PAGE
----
I quite like it, and for those saying it's not up market enough you might be interested to know the shoe shop mentioned earlier, which is actually called r soles sells boots which are hundreds of pounds on the kings road in London, ever rich people can have a sense of humor!

Mimishimi Sat 25-May-13 22:44:40

There's a fish and chip shop in a fairly Jewish area of Sydney called 'Chish and Fips'. It's a play on the traditional Yiddish/Hebrew pronunciation of 'ch' which is more like a guttural 'kh' sound. Makes me smile every time we go there...and I am sure they do more business because of it (apart from the fact their food is normally excellent).

ComposHat Sat 25-May-13 22:51:30

How about 'B.S.E. on wheels' ? (standing for Best Sandwiches Ever)

VivaLeBeaver Sat 25-May-13 22:59:26

Mmm BSE would put me right off the beef and horseradish option.

notso Sat 25-May-13 23:29:36

There used to be a Bapmobile here. Have also seen Utterly Butty-ly, Barmy Babes, Roy's Rolls and Buns' on Wheels.

I love it. Short, with a twist and it would def catch my attention.

PearlyWhites Sat 25-May-13 23:46:55

Haha love it

SweetSeraphim Sat 25-May-13 23:53:37

There's a butty van on my way to work called Only Food and Sauces grin

WafflyVersatile Sun 26-May-13 01:25:45

I'd steal Sam Widge.

WafflyVersatile Sun 26-May-13 01:31:23

The shoe shop is R Soles. On the King's Road, Chelsea. Quite a posh area of London I'm lead to believe.

Mybe if the sanwiches are posh it should be Well Bread.

Punkatheart Sun 26-May-13 09:31:43

R Soles has been there for decades. But it's an exception and has long since been accepted.

I am thinking more and more that 'Just Bloody Sandwiches' might be refreshing. grin

Yes! Yes! Yes! Well Bread is perfect! thanks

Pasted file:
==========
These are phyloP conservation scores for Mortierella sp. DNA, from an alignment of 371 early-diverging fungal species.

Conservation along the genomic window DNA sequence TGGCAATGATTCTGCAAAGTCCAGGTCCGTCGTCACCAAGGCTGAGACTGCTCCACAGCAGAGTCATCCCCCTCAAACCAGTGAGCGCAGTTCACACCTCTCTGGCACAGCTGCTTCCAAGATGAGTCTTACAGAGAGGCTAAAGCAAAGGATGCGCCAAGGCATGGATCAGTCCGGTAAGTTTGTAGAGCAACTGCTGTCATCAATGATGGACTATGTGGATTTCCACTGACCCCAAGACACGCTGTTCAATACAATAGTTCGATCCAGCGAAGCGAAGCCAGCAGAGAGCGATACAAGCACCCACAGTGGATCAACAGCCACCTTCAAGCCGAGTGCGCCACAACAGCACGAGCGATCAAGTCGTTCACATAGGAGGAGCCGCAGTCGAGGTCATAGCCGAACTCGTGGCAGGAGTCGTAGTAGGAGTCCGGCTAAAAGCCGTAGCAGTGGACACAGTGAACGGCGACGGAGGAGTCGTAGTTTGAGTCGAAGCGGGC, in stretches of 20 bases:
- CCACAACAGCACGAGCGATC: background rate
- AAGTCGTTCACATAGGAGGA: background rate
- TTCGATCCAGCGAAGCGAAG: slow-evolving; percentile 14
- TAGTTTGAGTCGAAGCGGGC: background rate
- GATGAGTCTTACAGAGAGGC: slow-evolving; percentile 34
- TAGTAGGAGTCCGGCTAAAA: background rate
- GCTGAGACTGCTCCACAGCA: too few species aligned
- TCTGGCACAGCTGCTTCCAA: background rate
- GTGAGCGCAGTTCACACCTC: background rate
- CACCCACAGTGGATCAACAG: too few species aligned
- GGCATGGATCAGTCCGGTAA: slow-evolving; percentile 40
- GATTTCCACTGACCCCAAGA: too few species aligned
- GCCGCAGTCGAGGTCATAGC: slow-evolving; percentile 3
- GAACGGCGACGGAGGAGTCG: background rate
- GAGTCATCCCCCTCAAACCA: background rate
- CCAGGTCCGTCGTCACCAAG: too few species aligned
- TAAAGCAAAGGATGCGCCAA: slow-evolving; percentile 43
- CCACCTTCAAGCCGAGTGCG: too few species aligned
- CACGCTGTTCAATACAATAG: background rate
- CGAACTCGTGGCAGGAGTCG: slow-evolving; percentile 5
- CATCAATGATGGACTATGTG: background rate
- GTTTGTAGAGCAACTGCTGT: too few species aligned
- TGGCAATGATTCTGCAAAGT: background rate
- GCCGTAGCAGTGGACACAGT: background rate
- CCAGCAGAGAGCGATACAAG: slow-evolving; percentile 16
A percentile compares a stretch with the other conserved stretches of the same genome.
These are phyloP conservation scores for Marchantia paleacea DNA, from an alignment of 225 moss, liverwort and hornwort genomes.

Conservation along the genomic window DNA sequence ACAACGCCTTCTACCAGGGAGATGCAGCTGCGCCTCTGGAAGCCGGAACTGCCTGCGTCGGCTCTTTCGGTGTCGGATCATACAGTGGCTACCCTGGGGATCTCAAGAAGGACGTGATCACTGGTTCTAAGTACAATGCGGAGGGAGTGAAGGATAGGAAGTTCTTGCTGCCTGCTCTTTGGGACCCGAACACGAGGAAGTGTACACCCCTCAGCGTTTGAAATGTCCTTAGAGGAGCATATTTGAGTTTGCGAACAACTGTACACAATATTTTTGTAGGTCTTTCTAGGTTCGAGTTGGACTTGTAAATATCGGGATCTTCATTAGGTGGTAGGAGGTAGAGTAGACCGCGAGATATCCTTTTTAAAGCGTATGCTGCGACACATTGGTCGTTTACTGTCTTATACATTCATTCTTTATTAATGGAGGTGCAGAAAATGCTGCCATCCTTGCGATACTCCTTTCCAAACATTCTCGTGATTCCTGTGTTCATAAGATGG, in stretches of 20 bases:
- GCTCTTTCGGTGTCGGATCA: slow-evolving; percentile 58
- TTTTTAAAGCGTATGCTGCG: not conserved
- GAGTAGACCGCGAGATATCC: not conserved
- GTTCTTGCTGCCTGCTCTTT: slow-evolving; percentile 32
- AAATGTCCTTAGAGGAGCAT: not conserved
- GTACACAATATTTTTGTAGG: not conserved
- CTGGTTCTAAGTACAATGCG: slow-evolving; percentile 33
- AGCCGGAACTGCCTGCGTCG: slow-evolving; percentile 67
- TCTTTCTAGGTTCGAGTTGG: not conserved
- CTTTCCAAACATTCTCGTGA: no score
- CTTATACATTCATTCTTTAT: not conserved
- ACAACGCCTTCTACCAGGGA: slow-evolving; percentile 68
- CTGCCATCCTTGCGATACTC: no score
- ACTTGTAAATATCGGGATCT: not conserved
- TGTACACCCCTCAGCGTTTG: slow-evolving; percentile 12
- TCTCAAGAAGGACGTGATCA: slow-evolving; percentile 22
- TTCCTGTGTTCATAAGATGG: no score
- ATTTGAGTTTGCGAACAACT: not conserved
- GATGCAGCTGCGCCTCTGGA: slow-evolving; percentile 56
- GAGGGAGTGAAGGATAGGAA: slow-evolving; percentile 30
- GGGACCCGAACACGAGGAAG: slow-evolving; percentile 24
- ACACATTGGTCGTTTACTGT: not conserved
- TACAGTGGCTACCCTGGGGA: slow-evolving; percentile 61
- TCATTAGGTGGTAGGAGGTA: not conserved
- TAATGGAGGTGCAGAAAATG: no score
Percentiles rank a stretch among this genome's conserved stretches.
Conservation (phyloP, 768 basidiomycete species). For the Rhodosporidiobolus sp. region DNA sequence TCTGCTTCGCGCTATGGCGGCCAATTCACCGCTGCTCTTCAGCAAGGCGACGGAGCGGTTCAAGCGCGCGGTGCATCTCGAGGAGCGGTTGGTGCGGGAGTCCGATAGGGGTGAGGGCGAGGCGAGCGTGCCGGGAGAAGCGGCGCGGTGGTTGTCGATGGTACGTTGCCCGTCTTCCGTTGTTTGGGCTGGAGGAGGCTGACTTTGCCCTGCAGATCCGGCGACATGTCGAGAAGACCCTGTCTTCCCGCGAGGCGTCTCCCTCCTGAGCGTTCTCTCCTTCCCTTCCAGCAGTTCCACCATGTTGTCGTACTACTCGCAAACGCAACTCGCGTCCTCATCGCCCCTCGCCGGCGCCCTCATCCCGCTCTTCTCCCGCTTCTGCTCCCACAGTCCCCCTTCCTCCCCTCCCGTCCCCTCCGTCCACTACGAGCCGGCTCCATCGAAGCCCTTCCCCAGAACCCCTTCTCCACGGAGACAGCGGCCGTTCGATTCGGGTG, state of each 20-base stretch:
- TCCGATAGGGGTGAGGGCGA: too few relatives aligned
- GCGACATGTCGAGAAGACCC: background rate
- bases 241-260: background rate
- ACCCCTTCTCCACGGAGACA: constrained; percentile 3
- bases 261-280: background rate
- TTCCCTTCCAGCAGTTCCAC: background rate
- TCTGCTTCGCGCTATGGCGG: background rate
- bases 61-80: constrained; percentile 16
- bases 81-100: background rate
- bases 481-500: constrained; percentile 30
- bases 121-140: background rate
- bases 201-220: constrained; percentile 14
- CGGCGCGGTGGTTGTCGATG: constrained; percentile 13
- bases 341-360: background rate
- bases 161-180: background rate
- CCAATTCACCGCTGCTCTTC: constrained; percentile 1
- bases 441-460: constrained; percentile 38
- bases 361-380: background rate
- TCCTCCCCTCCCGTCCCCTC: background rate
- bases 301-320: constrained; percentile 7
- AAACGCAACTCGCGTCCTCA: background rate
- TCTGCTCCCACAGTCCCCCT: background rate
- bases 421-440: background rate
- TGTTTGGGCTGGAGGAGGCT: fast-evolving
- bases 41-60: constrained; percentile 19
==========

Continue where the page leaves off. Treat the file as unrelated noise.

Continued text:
Punkatheart Sun 26-May-13 12:26:22

But it's not. This is not for a bakery. The obsession with bread is misplaced. It needs to says something about sandwiches with amazing gourmet fillings.

sets up whiteboard and places glasses on nose

Also Well Bread means Well Bred of course - but Well Bread makes no sense.

You could have something with the word 'Hamper' - despite the fact that is means 'laundry basket' in America.

'Just Fucking Sandwiches!'

starts to grind teeth. Glasses falls off nose, Whiteboard is set alight

Pigsmummy Sun 26-May-13 13:08:00

I want to open a cafe next to a construction site called "hot baps".

ToomuchIsBackOnBootcamp Sun 26-May-13 19:57:53

My favourite was a great coffee shop set at the very top of a very steep hill in San Francisco, called ... "Shaky Grounds" grin genius me thought.

I don't like In Bread, as others say, the link is incest which is so NOT funny. A pun isn't always a good idea. I prefer the "fancy name & name" option, much more classy if he's going for the upmarket end.

7 pages, do you think we scared her off?!

Punkatheart Sun 26-May-13 20:13:55

Yes - that is genius - a very in-joke, local and funny.

I wanted to work for the upholstery firm in London called Get Stuffed - just so I could answer the 'phone. Still do.

piprabbit Sun 26-May-13 20:18:19

Full Filling.

pinkyredrose Mon 27-May-13 06:51:59


perplexedpirate Mon 27-May-13 07:25:01

I really like In Bread. It's a bit League of Gentleman, like Burger Me.
Will he do a 'special stuff' bap?

Merrin Mon 27-May-13 09:45:05

Something Posh & Wilde, save the puns for advertising then if they don't work you can ditch them.

Brunswick & Wilde Harrenhall & Wilde Monmouth & Wilde Kennet & Wilde

alliteration is good

Westwood & Wilde Wallace & Wilde Walmsley & Wilde Warwick & Wilde

There are some great old surnames on the census from the 1800s, ones that are no longer in use.

I like Pauncefoot: Pauncefoot – a name which appears in the Domesday Book of 1086, as Pauncevolt – was probably a nickname for a person with a fat belly, from the Old French word “pance” or “panch”, meaning “stomach”.

KnittedC Tue 28-May-13 13:47:08

I'm glad that there are lots of people who agree that it's a bit of an unsavoury name, I think DP is reconsidering it now, phew! I do love a pun and don't think it being gourmet means you can't have a cheesy pun for a name, but I think steering clear of the incest-based ones would be safest...!

For those who can't imagine a gourmet food van, believe me, they exist. There's been a big 'dirty food' gourmet van trend happening in the trendy parts of London for a while now and it's starting to spread across the country.

DP has gone back to the drawing board on the name front (hooray!) Thanks for your thoughts everyone smile